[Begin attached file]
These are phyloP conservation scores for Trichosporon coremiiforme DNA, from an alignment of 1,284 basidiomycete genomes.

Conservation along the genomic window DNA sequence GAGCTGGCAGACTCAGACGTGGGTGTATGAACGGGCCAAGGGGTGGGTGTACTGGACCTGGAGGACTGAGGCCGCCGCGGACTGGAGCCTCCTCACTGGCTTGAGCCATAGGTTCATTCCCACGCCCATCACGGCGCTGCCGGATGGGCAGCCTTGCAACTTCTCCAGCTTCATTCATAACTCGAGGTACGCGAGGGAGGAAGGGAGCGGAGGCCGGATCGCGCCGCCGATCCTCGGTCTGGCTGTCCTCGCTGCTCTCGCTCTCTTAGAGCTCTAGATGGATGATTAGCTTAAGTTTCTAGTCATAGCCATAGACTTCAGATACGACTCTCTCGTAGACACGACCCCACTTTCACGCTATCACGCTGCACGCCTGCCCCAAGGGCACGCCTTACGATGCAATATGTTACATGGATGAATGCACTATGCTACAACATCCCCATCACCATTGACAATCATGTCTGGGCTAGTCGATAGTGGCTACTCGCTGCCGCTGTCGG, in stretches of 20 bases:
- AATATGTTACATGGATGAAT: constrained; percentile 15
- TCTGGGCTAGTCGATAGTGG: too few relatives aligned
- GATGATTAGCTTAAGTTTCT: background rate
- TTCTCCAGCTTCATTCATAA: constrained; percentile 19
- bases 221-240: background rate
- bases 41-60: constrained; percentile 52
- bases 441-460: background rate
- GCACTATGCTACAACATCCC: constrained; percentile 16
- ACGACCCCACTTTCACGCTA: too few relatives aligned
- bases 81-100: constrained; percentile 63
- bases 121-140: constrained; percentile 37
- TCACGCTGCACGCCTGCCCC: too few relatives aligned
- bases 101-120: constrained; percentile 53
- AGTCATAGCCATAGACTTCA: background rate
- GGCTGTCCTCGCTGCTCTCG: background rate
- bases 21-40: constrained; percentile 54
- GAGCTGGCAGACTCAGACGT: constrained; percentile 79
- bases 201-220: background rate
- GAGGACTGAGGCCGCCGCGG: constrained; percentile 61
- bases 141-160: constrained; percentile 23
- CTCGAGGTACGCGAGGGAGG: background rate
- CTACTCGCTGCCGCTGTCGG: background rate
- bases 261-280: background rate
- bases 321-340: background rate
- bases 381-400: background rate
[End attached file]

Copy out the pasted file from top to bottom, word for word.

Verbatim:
These are phyloP conservation scores for Trichosporon coremiiforme DNA, from an alignment of 1,284 basidiomycete genomes.

Conservation along the genomic window DNA sequence GAGCTGGCAGACTCAGACGTGGGTGTATGAACGGGCCAAGGGGTGGGTGTACTGGACCTGGAGGACTGAGGCCGCCGCGGACTGGAGCCTCCTCACTGGCTTGAGCCATAGGTTCATTCCCACGCCCATCACGGCGCTGCCGGATGGGCAGCCTTGCAACTTCTCCAGCTTCATTCATAACTCGAGGTACGCGAGGGAGGAAGGGAGCGGAGGCCGGATCGCGCCGCCGATCCTCGGTCTGGCTGTCCTCGCTGCTCTCGCTCTCTTAGAGCTCTAGATGGATGATTAGCTTAAGTTTCTAGTCATAGCCATAGACTTCAGATACGACTCTCTCGTAGACACGACCCCACTTTCACGCTATCACGCTGCACGCCTGCCCCAAGGGCACGCCTTACGATGCAATATGTTACATGGATGAATGCACTATGCTACAACATCCCCATCACCATTGACAATCATGTCTGGGCTAGTCGATAGTGGCTACTCGCTGCCGCTGTCGG, in stretches of 20 bases:
- AATATGTTACATGGATGAAT: constrained; percentile 15
- TCTGGGCTAGTCGATAGTGG: too few relatives aligned
- GATGATTAGCTTAAGTTTCT: background rate
- TTCTCCAGCTTCATTCATAA: constrained; percentile 19
- bases 221-240: background rate
- bases 41-60: constrained; percentile 52
- bases 441-460: background rate
- GCACTATGCTACAACATCCC: constrained; percentile 16
- ACGACCCCACTTTCACGCTA: too few relatives aligned
- bases 81-100: constrained; percentile 63
- bases 121-140: constrained; percentile 37
- TCACGCTGCACGCCTGCCCC: too few relatives aligned
- bases 101-120: constrained; percentile 53
- AGTCATAGCCATAGACTTCA: background rate
- GGCTGTCCTCGCTGCTCTCG: background rate
- bases 21-40: constrained; percentile 54
- GAGCTGGCAGACTCAGACGT: constrained; percentile 79
- bases 201-220: background rate
- GAGGACTGAGGCCGCCGCGG: constrained; percentile 61
- bases 141-160: constrained; percentile 23
- CTCGAGGTACGCGAGGGAGG: background rate
- CTACTCGCTGCCGCTGTCGG: background rate
- bases 261-280: background rate
- bases 321-340: background rate
- bases 381-400: background rate